Veronica Speedwell and her colleague and sometime partner in crime-solving, Stoker (Revelstoke Templeton-Vane) are alerted to the fact that Stoker may well come under public scrutiny in a criminal case. John de Morgan, Stoker's former best friend and one time expedition partner, the man who ended up marrying Stoker's ex-wife after a very public scandal, has disappeared without a trace, along with a very valuable jewelled crown from an Egyptian tomb. Having worked as photographer on Sir Leicester Tiverton's recent and very archaeological expedition, de Morgan and his wife left abruptly and are believed to have stolen the artifact, but according to the police, the morning after the de Morgan's arrival in Dover, John de Morgan was gone, the room his wife claimed he had stayed in seems never to have existed and Mrs. de Morgan (formerly Mrs. Templeton-Vane) was left in a hysterical state, refusing to speak to investigators any longer.
To clear Stoker of any suspicion in the public's eyes, Veronica and Stoker need to locate John de Morgan, which means questioning all the other members of the Tiverton expedition, as well as anyone else who may have wanted to sabotage their work somehow. It means Stoker has to face his ex-wife Caroline again, as well as his less than amicable former parents-in-law. There is rumoured to be a curse hanging over the Tiverton expedition, which both of our intrepid investigators naturally ignore - but it's difficult to explain why and how the god Anubis himself keeps appearing on the streets of London.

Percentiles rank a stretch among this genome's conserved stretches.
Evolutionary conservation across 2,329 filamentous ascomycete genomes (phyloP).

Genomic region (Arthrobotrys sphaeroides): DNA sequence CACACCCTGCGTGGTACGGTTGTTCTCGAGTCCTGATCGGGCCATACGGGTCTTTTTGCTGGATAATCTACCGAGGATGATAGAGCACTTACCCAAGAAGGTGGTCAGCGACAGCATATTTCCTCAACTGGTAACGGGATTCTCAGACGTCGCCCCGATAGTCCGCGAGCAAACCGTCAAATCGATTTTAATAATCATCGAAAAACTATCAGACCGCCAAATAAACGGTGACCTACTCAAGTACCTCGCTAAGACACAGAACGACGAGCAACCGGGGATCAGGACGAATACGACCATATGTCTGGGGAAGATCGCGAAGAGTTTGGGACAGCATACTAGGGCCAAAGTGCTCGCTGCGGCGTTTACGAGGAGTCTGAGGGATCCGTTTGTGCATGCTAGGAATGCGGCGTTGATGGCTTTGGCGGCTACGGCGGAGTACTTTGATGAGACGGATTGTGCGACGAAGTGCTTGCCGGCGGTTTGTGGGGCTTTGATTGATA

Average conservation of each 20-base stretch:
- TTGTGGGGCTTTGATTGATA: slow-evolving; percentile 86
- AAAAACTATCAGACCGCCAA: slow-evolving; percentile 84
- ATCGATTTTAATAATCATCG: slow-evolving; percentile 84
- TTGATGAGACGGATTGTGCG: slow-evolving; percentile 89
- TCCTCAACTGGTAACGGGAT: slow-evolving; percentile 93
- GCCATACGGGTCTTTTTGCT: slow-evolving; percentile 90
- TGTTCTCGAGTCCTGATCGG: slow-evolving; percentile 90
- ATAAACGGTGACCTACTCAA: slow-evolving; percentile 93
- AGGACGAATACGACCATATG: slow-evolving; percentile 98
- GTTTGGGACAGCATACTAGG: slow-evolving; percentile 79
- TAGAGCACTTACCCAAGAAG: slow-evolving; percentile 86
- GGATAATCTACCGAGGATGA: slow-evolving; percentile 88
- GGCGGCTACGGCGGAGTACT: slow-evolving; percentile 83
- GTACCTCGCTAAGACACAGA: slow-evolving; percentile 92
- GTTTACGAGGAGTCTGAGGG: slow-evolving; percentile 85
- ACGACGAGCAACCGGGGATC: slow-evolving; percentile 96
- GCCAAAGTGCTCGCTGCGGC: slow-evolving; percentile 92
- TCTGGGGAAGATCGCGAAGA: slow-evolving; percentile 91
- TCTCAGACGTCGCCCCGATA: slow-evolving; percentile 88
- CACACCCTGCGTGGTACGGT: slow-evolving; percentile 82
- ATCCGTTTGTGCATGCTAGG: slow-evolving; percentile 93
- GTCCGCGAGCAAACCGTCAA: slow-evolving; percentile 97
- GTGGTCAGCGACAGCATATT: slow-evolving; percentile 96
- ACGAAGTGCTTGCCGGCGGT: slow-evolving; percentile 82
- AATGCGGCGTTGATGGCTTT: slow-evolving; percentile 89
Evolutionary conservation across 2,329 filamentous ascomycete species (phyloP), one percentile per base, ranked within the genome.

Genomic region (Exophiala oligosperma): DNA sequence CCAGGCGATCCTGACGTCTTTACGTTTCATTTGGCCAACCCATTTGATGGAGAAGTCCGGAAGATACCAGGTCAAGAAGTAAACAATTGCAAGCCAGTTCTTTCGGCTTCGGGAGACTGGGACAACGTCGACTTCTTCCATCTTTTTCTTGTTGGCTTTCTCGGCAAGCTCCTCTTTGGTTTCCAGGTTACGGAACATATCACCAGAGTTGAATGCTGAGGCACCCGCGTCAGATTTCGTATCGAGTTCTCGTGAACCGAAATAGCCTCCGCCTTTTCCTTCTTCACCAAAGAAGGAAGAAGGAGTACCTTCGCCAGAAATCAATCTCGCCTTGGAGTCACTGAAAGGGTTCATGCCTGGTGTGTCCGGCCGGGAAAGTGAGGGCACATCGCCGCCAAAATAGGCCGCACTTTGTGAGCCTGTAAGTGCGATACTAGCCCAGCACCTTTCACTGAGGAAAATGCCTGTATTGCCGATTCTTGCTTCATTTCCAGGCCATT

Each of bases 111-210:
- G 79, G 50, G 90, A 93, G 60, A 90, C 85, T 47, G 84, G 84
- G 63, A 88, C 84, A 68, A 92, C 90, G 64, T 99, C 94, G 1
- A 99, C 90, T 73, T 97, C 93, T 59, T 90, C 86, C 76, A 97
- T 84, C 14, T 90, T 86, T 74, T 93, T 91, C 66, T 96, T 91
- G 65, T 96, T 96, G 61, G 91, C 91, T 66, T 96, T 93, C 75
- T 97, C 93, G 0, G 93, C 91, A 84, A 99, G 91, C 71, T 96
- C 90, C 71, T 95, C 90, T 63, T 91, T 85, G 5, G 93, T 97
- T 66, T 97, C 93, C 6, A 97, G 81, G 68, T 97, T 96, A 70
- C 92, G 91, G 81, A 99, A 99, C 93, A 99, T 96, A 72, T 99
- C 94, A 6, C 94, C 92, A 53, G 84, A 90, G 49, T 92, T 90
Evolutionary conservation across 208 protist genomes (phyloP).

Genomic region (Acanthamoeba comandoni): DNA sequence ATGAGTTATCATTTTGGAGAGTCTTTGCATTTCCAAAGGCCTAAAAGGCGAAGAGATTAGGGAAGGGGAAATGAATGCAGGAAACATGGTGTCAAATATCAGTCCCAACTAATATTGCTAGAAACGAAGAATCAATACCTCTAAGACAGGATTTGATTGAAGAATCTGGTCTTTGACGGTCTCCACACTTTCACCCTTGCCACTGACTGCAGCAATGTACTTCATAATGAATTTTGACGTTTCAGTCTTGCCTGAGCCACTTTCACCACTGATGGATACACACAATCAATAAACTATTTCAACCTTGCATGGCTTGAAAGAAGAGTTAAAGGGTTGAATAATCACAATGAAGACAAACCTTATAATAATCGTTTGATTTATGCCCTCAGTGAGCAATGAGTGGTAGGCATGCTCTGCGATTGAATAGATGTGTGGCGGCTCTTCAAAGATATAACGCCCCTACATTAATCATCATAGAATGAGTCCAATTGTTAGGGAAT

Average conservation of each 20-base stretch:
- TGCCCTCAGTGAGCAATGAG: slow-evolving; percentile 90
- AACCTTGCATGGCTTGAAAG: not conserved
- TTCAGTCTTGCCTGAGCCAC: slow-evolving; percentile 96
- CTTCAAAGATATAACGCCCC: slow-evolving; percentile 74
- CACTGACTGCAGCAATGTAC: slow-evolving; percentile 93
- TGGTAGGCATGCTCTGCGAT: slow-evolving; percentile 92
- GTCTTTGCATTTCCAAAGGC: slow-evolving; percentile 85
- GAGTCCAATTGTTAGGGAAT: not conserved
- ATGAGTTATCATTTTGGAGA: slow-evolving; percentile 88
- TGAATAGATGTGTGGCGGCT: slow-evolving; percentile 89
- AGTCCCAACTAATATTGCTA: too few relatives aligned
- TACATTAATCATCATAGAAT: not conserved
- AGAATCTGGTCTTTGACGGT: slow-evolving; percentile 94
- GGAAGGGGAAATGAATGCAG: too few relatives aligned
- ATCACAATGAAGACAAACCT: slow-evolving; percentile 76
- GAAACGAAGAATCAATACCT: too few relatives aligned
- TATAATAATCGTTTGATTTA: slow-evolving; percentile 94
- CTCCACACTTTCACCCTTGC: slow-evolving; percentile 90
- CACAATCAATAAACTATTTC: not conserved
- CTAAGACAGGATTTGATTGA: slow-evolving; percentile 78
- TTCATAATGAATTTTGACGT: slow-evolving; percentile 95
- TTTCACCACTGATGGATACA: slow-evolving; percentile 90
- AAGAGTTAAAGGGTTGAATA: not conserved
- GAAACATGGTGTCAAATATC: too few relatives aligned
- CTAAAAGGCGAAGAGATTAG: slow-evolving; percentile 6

In the second book in this series, the readers discovered more about Stoker's background with regards to his family life and his relationship with his brothers. In this book, we finally get the truth of what happened on the ill-fated expedition to South America, which left Stoker both physically and emotionally scarred, as well as publicly disgraced and later divorced upon his return to England. Veronica is both extremely curious and yet trying to stay respectful of Stoker, believing him to still have romantic feelings towards Caroline, the woman who left him for his best friend. As always, Veronica is fiercely protective of her friend, especially when facing off against his scornful former in-laws.
While these are very enjoyable stories, I must admit the mystery aspects are not the most riveting parts of the books. In both books two and three, I have been pretty certain of the identity of the villain before the truth is revealed, but even so, it's always fun to find out the full story of the how and why, the who-dunnit is rather secondary, really. Besides, the main reason I am now eagerly devouring these books is because I am totally hooked on Veronica and Stoker and every tiny way their relationship changes a little bit more from a close and mutually supportive friendship into something more romantic. There are further developments over the course of this book, and I am absolutely along for wherever the series takes them now. With most of both Veronica and Stoker's murky pasts explored, I'd be interested to see where Ms. Raybourn takes the story going forward.